A few years ago scientists at MIT and Clark University studied sand in a rotating drum, observing that the sand would build up into a pile and reach a steep slope before collapsing -- a smaller, lab version of an avalanche. The technical term is self-organized criticality, and it applies to all kinds of complex systems, including the flocking patterns of starlings.

Remember when I wrote about phase transitions and talked about the critical point where a material's phase changes from, say, a solid to a liquid, as with melting ice? Self-organized criticality is similar, except in one very important respect. In a conventional critical system, like melting ice, the phase change is achieved by varying a control parameter -- usually temperature or pressure.

With self-organized criticality, however, the critical point is reached independent of any particular control parameter. Instead, the driving mechanism is the intricate dynamics of the individual particles that make up the system, acting in concert. And a sand pile just happens to be the quintessential real-world example of this phenomenon.

Take, for example, an hourglass. The sand in the top part pours through the channel and drops to the bottom compartment, gradually building up into a pile. As the pile grows, avalanches occur which carry sand from the top to the bottom of the pile. At least in model systems, the slope of the pile becomes independent of the rate at which the system is driven by dropping sand. This is the (self-organized) critical slope detailed in the above image. (Image source.)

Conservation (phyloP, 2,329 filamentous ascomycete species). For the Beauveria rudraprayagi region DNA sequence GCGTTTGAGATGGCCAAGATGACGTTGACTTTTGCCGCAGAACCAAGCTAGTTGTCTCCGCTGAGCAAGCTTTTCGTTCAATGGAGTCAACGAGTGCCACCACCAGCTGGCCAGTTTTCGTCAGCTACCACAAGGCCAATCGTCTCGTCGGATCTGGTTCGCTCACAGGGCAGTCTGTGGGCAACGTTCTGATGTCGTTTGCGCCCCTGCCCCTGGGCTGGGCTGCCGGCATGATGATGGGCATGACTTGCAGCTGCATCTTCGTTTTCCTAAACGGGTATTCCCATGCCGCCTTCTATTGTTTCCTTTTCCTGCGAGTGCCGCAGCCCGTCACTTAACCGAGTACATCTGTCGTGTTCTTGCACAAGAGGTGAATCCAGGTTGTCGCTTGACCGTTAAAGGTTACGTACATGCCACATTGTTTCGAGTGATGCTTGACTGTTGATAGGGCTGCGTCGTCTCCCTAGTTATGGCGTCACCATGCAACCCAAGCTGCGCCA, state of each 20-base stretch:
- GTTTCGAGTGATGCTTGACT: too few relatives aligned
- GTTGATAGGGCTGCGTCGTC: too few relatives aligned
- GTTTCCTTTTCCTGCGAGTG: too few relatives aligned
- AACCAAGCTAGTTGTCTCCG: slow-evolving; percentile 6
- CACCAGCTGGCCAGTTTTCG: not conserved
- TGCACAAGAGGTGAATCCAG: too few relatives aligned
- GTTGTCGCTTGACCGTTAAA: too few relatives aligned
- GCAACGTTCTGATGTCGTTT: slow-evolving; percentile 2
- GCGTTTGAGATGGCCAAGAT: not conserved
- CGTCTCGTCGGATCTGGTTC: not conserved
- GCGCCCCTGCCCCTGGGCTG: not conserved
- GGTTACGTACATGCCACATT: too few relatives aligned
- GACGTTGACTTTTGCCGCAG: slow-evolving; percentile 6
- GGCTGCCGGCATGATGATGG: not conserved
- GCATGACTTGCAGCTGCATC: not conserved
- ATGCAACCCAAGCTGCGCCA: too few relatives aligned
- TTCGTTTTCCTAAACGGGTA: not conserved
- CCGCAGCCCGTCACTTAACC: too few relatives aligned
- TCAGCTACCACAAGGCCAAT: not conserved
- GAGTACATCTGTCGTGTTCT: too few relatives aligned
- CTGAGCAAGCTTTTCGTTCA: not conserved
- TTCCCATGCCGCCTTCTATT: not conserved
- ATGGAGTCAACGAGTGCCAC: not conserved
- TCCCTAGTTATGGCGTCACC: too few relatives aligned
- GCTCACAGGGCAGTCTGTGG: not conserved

Here's a story I'm fond of telling when people ask me when I realized I was finally, really and truly, a science geek. I was riding a shuttle bus back to my hotel from a physics conference, where I'd listened to a press conference on the physics of granular media. We passed a construction site where a huge machine was dumping sand into a gigantic pile. As I watched, the sand pile peaked and "avalanched," as the sand redistributed into a shorter pile with a broader base and started building up to a peak again. I pointed and exclaimed to my seatmate: "Look! Self-organized criticality!"

There it was, right in front of me, making the seemingly obscure technical language of the press conference suddenly relevant to my everyday life. And I'm not alone. I recently chatted with a female physicist who specializes in fluid dynamics and granular media who found her way into the field because she'd always been fascinated by the intricate patterns she observed in the waves and the sand dunes as a child visiting the beach. "Eventually I realized that wasn't normal for a child. But by then I loved it too much to care." (Image source.)

Nor can physicists precisely predict an avalanche. That's partly because of the sheer number of grains of sand in even a small pile, each of which will interact with several of its immediate neighboring grains simultaneously -- and those neighbors shift from one moment to the next. Not even a supercomputer can track the movements of individual grains over time, so the physics of flow in granular media remains a vital area of research. (Among other agencies, NASA is funding work in this area.)

How does all of this this apply to singing sands? One international team of scientists -- hailing form the University of Paris, the CNRS Lab in Paris, Harvard University, and the Universite Ibn Zohr in Morocco -- have conducted field studies all around the world, supplemented with controlled lab experiments, and published their findings in Physical Review Letters. They found that the sounds come from the sliding motion of avalanche dynamics. (You can listen to the nifty sounds they recorded from sand dunes in China, Oman, Morocco and Chile here.)